So the image blurring example that we've been using actually illustrates another important kind of communication pattern called Stencil. Stencil codes update each element in an array using neighboring array elements in a fixed pattern called the stencil. This is the stencil pattern we saw before. It's technically known as a 2D von Neumann stencil. Let me reiterate how this worked and this time use color coding a little differently to show you what's going on. So here, I've color coded the threads to show you which one is going to be working on which output element. So, I'll choose the blue one to be writing into this value. Here's where the red one's going to write it's output value. Here's where the green thread will write it's output value. And if you look at what's going to happen, each of these threads is going to read from several locations in memory surrounding the corresponding input value, and those locations are defined by the stencil. So, the blue thread will do a gather from these threads, and then the red colored thread will do a gather from the overlapping neighborhood. And then, the green thread will do a gather from this neighborhood and so on. Eventually, there'll be some other thread whose responsible for say, writing to this value, and that thread is going to go and access these values. So, something you're going to notice right away is that there is a lot of data reuse going on. Many threads are accessing and computing from the same data. And exploiting that data reuse is something we're going to use later on when you're working on your homework assignment. We're going to try to exploit that reuse to speed up your homework assignment. Now, there are other common stencil patterns. For example, you might read from all of the neighboring elements, including the diagonal elements, and that would be called a 2D Moore pattern. And there are also 3D analogs of these, so for my next trick, I'm going to attempt to draw a three dimensions. Hopefully, you can see that from my drawing. So speaking of data reuse, here's a quick quiz. Can you figure out how many times a given input element in the array will be read when applying each of these stencils?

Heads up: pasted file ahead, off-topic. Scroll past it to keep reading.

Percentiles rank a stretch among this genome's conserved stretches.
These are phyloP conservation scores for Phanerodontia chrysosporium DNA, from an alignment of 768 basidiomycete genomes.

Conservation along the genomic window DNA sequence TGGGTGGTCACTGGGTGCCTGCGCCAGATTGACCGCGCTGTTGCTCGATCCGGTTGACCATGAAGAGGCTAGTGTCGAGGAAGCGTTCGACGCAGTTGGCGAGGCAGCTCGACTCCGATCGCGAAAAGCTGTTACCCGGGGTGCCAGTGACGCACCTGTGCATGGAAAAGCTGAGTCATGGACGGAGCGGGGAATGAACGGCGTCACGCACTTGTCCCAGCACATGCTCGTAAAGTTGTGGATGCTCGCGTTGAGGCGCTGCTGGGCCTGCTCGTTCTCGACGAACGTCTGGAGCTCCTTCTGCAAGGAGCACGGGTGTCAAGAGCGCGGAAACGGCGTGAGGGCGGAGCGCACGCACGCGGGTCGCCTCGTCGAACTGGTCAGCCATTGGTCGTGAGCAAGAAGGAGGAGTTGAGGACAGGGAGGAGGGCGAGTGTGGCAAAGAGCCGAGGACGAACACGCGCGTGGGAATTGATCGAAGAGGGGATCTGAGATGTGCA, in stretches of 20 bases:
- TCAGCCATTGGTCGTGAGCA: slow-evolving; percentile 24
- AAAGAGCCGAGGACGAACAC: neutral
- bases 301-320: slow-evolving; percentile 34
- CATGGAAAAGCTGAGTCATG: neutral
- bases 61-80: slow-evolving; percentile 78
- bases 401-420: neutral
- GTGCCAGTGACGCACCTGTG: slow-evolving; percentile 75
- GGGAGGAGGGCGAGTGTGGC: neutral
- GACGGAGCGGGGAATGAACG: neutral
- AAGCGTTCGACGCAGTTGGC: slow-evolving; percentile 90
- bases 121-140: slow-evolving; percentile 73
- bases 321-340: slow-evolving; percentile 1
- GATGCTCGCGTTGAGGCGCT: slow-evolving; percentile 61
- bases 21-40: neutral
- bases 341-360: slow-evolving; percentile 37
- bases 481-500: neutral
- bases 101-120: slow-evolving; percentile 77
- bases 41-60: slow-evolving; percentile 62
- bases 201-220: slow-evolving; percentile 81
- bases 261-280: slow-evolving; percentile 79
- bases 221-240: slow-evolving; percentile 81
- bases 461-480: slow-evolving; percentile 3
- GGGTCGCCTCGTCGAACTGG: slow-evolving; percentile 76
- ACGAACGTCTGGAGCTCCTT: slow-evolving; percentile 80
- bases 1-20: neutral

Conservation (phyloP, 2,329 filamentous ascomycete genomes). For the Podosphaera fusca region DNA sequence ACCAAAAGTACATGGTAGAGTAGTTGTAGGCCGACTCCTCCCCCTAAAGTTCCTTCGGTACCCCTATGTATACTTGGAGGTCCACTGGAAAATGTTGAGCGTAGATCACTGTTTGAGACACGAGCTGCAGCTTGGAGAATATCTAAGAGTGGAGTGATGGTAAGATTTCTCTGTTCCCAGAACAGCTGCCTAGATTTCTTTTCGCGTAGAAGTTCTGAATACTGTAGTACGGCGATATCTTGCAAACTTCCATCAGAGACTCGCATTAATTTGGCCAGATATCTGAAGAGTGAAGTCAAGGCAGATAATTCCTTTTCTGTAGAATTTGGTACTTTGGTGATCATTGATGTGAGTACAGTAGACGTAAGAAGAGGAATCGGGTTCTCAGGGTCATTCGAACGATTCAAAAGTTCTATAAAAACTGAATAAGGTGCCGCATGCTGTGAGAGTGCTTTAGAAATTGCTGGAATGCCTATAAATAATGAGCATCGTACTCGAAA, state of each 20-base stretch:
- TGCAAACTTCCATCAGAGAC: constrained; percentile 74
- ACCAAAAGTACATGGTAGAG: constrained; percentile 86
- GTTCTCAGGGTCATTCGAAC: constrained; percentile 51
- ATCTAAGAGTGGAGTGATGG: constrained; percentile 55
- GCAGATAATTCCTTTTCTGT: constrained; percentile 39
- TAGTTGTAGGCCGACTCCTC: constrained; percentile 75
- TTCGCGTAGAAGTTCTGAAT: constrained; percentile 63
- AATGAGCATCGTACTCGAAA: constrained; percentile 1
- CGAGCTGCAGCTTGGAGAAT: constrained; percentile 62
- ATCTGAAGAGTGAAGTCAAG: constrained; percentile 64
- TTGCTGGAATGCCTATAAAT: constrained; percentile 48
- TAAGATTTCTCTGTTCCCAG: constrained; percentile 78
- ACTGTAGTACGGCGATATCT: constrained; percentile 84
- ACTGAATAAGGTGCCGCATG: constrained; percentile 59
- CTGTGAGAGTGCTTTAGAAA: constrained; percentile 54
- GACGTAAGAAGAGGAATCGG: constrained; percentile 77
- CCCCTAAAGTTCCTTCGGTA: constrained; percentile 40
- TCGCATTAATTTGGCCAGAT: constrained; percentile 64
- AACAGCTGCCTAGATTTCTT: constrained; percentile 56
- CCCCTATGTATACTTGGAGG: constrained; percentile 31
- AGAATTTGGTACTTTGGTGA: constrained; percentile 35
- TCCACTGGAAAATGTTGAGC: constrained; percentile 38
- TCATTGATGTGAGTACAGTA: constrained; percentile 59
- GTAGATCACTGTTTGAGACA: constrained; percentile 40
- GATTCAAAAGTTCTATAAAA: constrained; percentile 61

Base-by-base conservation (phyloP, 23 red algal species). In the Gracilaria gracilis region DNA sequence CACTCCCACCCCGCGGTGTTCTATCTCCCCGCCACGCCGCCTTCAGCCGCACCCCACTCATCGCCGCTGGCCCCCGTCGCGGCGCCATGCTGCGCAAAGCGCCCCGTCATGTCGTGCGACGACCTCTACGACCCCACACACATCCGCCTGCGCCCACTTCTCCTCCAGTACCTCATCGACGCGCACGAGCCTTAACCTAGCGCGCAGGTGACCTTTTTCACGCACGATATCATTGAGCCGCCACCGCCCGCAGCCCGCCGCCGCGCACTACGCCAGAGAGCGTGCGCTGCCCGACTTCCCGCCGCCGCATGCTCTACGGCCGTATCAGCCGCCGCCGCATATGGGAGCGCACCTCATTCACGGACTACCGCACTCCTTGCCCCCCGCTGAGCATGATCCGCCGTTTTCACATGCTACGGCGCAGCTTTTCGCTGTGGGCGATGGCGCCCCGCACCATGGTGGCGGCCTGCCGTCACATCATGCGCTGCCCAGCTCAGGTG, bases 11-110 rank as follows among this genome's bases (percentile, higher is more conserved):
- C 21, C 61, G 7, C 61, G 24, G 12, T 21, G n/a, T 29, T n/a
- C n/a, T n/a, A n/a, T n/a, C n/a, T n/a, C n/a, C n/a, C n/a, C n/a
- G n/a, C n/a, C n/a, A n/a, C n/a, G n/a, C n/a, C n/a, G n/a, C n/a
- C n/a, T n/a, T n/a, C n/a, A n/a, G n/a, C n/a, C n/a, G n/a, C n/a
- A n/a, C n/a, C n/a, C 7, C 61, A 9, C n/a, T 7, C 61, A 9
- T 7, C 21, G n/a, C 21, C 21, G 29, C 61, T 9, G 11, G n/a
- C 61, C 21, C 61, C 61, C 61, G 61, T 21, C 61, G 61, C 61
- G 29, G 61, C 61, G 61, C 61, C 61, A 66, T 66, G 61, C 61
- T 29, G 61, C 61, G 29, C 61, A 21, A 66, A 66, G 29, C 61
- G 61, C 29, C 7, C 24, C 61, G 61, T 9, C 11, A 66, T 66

The answer, of course is simply the number of elements in the stencil. Right, so every element in that array is going to be read five times by the 2D von Neumann stencil, because there are five entries in the neighborhood. So, all elements will be read five times by the 2D von Neumann stencil, nine times by the 2D Moore stencil, and seven times by the 3D von Neumann stencil.
Another parallel communication pattern worth mentioning is called transpose. For example, you might have a 2D array, such as an image, laid out in row-major order. This means that the elements of the array, or the pixels of the image, are laid out one row at a time. And, I've color-code the rows here just to show you more clearly what I'm doing. But you might want to do some processing on the columns of the same edge. And so you'd want to lay out like this. This means you need to do an operation to reorder the elements. As you can see, I've drawn this as a scatter operation. So, each thread is reading from, an adjacent element in the array. But is writing to someplace scattered in memory, according to the stride of this row column, transpose. I could also have expressed this as a gather operation. Like so.